In summary, IndoorGML version 1 is based on the requirements from indoor navigation due to strong and urgent standardization demands, such as indoor LBS, routing services, and emergency control in indoor space. We expect that other requirements such as facilities management will be handled by future versions of IndoorGML.

General characteristics of IndoorGML

Representation of Indoor Objects in IndoorGML

An important difference of indoor space from outdoor space is that an indoor space is composed of complicated constraints such as corridors, doors, stairs, elevators, etc., like a road network space is composed of road constraints. This means that proper representations of indoor constraints are key issues for indoor spatial information modelling and standards. In IndoorGML, indoor constraints are considered from the following aspects;

  • Cellular space (defined below)
  • Semantic representation
  • Geometric representation
  • Topological representation
  • Multi-Layered Representation

Definition of Indoor Space

Indoor space is defined as space within one or multiple buildings consisting of architectural components such as entrances, corridors, rooms, doors, and stairs. In IndoorGML, we are not concerned about architectural components themselves (e.g. roofs, ceilings, walls) but instead the spaces (e.g. rooms, corridors, stairs) defined by architectural components, where objects can be located and navigate. IndoorGML is also concerned with the relationships between spaces. Components irrelevant to describe the spaces, such as furniture, are not within the scope of IndoorGML.

While indoor space models may be restricted to a single building, they may be comprised of multiple buildings or a complex of connected buildings. All the buildings are not necessarily covered by a roof. For example, an inner court or veranda can belong to an indoor space.

Cellular notion of space and cells

One of the differences of IndoorGML from standards dealing with building interior space such as IFC is that they provide standards for representing architectural components but standards for indoor space. For this reason, we consider an indoor space as a set of cells, which are defined as the smallest organizational or structural unit of indoor space [28].  A cellular space S is defined as follows;

     S= {c1, c2, … , cn }, where ci is ith cell.

Cellular space has important properties. First, every cell has an identifier (namely c.ID), such as a room number. Second, each cell may have a common boundary with other cells but does not overlap with any other cell. Third, postion in cellular space can be specified by cell identifier, although we may employ (x, y, z) coordinates to specify a position for more precise location.

While a set of cells is the minimum information to determine a cellular space, additional information can be also included in cellular space as follows;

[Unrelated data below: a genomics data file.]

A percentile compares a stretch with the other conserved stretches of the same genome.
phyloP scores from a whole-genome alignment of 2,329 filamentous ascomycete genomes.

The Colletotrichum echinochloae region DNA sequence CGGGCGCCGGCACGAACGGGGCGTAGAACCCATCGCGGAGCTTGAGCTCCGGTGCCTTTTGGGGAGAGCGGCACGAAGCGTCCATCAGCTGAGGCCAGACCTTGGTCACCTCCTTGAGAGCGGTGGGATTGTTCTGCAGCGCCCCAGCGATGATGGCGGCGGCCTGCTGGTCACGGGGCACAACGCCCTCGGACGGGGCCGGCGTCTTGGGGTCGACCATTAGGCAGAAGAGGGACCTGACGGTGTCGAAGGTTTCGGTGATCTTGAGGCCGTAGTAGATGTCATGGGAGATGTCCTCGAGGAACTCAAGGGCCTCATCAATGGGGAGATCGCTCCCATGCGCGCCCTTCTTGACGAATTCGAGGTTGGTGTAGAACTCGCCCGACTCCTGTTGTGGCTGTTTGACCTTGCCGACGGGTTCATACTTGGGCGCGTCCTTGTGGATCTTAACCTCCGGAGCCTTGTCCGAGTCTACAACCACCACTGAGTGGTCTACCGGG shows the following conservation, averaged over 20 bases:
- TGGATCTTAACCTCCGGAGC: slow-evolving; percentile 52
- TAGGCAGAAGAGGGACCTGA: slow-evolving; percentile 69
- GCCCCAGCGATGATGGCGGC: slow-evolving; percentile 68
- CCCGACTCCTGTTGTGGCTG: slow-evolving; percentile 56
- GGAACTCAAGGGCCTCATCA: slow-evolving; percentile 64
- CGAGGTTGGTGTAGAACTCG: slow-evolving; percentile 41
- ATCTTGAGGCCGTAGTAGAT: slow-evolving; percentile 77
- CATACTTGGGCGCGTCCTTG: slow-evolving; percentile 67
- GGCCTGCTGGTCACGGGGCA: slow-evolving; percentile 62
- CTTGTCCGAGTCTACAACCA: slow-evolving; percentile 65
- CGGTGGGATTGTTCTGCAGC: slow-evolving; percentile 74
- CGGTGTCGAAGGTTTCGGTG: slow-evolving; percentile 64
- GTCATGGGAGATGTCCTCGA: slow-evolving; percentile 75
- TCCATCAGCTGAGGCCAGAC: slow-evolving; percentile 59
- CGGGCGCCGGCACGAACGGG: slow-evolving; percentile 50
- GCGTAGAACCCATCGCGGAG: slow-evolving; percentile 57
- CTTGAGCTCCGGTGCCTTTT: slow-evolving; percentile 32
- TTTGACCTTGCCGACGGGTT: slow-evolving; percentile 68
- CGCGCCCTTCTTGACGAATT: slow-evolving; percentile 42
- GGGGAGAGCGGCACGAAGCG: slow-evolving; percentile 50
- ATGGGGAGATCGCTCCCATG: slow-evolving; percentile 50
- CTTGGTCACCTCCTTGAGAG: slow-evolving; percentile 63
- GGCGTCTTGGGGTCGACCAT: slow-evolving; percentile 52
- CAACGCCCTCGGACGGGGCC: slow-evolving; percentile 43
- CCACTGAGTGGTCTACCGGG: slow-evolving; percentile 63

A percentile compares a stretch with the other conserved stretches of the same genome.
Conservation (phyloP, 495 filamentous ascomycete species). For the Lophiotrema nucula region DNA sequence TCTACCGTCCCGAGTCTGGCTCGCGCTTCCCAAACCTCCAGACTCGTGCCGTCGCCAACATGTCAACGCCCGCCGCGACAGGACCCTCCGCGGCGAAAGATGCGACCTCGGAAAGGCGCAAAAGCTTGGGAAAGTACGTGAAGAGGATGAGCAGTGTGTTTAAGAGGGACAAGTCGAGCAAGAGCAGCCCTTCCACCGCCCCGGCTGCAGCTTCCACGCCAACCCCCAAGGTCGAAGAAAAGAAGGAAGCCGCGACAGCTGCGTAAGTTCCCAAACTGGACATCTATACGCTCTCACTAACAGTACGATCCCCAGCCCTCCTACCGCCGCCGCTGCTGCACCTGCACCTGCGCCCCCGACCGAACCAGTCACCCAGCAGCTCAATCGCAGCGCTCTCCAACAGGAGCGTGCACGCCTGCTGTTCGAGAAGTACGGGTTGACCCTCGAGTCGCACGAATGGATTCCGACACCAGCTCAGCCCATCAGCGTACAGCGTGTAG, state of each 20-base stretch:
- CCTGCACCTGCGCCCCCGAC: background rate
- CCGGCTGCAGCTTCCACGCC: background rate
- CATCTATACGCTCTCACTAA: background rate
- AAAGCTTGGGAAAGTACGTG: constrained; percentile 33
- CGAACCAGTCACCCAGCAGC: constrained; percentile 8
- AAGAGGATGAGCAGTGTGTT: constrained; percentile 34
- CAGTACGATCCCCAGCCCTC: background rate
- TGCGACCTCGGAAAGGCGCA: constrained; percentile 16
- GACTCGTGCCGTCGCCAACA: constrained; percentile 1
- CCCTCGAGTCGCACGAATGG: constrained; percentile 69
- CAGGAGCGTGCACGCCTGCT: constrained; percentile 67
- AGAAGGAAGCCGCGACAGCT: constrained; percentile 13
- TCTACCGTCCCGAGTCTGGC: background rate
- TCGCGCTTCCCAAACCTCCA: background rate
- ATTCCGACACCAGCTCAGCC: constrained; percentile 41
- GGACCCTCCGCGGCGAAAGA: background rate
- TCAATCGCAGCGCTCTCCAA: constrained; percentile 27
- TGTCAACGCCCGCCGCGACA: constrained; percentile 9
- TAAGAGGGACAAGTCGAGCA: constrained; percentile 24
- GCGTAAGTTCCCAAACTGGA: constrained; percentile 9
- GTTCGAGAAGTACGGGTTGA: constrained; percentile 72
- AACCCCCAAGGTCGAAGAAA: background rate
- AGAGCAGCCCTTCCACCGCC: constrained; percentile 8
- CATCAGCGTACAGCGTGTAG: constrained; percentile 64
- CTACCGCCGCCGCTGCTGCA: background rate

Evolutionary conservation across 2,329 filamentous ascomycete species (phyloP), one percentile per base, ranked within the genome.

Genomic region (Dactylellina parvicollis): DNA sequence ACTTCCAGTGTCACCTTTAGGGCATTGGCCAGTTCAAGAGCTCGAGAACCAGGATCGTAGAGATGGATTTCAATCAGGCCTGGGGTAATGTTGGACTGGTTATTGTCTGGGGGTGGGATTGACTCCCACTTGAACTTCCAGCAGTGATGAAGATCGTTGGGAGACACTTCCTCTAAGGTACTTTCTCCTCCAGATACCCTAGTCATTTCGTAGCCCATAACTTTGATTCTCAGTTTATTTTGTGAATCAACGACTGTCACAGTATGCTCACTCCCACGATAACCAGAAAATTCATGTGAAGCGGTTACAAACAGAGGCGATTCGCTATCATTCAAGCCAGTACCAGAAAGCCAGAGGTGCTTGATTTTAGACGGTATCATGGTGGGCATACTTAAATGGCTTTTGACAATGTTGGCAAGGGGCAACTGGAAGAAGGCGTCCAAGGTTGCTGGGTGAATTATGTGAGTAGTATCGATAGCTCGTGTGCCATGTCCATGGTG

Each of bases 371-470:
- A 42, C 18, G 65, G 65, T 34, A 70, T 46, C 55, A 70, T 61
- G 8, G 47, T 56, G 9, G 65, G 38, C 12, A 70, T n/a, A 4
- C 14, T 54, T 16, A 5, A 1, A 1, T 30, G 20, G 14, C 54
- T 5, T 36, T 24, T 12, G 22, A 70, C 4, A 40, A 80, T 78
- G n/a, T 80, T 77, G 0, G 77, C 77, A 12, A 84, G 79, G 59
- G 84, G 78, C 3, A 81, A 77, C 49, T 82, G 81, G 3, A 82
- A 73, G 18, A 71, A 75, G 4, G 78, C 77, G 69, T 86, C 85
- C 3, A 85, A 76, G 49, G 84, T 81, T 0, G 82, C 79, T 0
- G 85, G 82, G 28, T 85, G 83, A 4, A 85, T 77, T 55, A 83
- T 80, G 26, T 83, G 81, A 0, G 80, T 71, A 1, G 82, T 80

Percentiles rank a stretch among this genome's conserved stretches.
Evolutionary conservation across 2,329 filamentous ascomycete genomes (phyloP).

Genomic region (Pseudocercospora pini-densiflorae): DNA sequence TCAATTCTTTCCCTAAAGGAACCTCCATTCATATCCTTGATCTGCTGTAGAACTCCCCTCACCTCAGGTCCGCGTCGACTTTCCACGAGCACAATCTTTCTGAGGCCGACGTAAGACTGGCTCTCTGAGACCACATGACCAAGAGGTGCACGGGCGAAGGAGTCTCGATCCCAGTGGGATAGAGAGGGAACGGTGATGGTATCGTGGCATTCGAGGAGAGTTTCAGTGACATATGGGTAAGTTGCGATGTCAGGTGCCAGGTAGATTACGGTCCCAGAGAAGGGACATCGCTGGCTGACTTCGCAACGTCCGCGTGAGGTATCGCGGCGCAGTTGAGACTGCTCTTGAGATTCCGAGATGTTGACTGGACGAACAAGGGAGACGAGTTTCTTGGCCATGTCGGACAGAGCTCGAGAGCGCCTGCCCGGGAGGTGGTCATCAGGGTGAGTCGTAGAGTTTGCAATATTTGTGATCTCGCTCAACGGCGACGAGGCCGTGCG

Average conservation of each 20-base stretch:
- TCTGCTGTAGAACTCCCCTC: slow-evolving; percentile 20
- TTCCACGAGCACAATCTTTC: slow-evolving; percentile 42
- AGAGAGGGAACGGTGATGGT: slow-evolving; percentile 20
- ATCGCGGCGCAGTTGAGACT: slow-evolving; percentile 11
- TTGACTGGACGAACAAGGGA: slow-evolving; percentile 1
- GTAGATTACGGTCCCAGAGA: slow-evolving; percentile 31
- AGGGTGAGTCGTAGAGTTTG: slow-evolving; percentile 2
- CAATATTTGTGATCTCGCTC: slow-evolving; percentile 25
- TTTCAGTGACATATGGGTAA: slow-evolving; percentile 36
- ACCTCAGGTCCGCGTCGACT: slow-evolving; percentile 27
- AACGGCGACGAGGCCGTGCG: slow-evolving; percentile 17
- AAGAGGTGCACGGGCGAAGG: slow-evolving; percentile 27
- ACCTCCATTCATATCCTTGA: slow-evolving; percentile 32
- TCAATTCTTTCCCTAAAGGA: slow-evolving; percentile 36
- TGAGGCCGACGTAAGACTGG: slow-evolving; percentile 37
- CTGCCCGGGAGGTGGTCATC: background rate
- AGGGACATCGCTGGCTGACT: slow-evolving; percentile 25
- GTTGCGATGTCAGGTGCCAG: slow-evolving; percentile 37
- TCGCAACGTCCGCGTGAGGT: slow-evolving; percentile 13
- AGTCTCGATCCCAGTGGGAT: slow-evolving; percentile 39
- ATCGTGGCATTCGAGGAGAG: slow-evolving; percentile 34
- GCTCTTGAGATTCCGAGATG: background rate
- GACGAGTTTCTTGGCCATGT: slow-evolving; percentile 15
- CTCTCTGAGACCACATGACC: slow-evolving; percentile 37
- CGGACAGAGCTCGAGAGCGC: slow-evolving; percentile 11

• semantics: e.g. classification and interpretation of cells
  • geometry: e.g. solids in 3D or surfaces in 2D
  • topology: e.g. adjacency or connectivity

Semantic Representation of Indoor Space

Semantics are an important characteristic of cells. The indoor space can be decomposed into different cells if differet criteria are considered. The cell subdivision can represent the topography (construction) of a building, available WiFi coverages, indicate security areas, or public/office areas, etc. Every cell is then given semantics with respect to the semantics used to the space subdivision. For example, in a topographic space it is possible to have‘room’, ‘door’, ‘window’, in WiFi space - ‘WiFi point A’, ‘WiFipoint B’, etc. andin a security space - ‘check-in area’, ‘boarding area’, ‘crew areas’.

In IndoorGML, semantics is used for two purposes: to provide classification and to identify a cell and determine the connectivity between cells. Semantics thus allows us to define cells that are important for navigation. For example, the most commonly used classification of cells in topolographic space is into navigable (rooms, corridors, doors) and non-navigable (walls, obstacles) cells.

Cells can be organised in a hierarchical structure according to their semantics, corresponding properties and semantic interrelations (specialisation and generalisation). For example ‘room’ is a specialisation of ‘navigable cell’ and ‘non-navigable cell’ is a generalisation of ‘walls’ and ‘obstacles’. Cells created for one space represenation may be aggregated or subdivided for the purpose of another one. For example, in security space ‘check-in area’ cell can be an aggregation of several ‘room’ cells, which have been created for the topography space.

Connectivity, in terms of possibility to navigate through cells, is largely derived from the semantics of cells. For example to be able to go from one room to another, we need to know that at least one common opening (door, window) cell exists.

The properties of a semantically identified cell have impact on connectivity and can act as a navigation constraint. For example, certain doors might provide access in one direction only (emergency exits), or forbid access to a specific group of users (security areas) or allow access according to specific time intervals (e.g. shops).

IndoorGML allows different space representation to be integrated via the concept of Multi-Layered Space Representation (see 7.1.6).

Geometric Representation of Indoor Space